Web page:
At the same time, the LWB has pledged to abolish the "offsetting" arrangement no later than 2025, and plan to pay MPF contributions for employees and self-employed persons who are exempted from making MPF contributions due to low income upon the full implementation of the eMPF Platform. These will help enhance the retirement protection of the MPF System. The 2023-24 Budget also proposes to increase the tax deduction for voluntary MPF contributions made by employers for their employees aged 65 or above, which will incentivise employers to continue hiring aged workers while increasing the retirement savings of the silver-haired population.
     Enhancement of the MPF System is an on-going process. The Government will continue to work with the MPFA to conduct reviews and take timely actions, with a view to increasing investment choices and returns, lowering fees and improving adequacy and members' protection of the MPF System, thereby strengthening the role of MPF as the second and third pillars of the multi-pillar retirement protection framework.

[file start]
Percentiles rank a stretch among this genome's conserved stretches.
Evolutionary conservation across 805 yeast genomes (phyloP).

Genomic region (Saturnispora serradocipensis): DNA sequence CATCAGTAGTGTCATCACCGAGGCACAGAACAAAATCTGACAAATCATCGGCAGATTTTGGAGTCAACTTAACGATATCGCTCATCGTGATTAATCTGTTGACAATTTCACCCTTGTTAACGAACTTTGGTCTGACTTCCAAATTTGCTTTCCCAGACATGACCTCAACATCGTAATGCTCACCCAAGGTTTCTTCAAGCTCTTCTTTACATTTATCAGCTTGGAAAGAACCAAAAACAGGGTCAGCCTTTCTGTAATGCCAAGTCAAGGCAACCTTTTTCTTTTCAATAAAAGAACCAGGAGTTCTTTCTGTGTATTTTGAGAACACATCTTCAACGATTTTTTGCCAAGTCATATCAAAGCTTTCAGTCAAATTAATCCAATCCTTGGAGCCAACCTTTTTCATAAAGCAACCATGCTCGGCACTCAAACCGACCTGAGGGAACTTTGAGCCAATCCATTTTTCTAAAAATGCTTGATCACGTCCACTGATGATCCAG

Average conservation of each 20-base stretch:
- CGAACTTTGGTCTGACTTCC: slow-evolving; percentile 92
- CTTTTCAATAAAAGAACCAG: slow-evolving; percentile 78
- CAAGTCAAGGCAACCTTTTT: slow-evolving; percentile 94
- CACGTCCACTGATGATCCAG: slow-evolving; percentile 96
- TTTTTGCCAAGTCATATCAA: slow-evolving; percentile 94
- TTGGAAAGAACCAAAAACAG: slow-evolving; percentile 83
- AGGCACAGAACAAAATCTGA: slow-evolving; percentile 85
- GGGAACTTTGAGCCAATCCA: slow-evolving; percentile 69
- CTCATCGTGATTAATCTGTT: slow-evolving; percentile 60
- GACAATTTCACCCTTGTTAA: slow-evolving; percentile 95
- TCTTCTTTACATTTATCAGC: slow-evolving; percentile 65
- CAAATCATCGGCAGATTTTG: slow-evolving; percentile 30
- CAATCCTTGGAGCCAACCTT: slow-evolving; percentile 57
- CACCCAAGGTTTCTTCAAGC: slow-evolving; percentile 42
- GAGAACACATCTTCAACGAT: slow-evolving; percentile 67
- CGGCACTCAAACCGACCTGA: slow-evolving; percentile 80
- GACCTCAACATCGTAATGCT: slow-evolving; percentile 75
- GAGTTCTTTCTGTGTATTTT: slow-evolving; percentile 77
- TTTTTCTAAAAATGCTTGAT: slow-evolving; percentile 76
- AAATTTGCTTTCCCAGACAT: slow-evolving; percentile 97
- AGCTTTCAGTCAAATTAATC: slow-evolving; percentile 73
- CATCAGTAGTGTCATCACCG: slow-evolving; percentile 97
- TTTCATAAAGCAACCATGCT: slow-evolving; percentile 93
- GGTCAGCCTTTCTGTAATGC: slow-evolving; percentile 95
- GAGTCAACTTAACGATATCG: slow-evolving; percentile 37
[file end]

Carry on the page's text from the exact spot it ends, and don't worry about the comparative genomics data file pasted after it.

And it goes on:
(3) At present, the MPF System offers over 400 constituent funds for scheme members to choose from based on their investment objectives and risk tolerance. These include the MPF funds provided by some MPF schemes that invest wholly in Hang Seng Index Tracking ETFs (e.g. Tracker Fund) and principal guaranteed MPF funds.
     We will critically examine the feasibility of different investment options for MPF having regard to scheme members' interest and investment risks. To this end, the Government has instructed the Hong Kong Monetary Authority and the MPFA to look into proposals to further address society's aspirations for MPF funds that could offer stable returns at low fees. As an initial step, the Government plans to earmark a certain proportion of the future issuances of Government institutional green bonds and infrastructure bonds for priority investment by MPF funds. We will keep an open mind, review the permissible investments of MPF in light of market development and scheme members' aspirations, and offer better MPF investment options. I believe that the full commissioning of the eMPF Platform could provide certain investment options with centralised supporting facilities to maximise cost effectiveness.
     Thank you, President.
Ends/Wednesday, March 22, 2023
Issued at HKT 14:25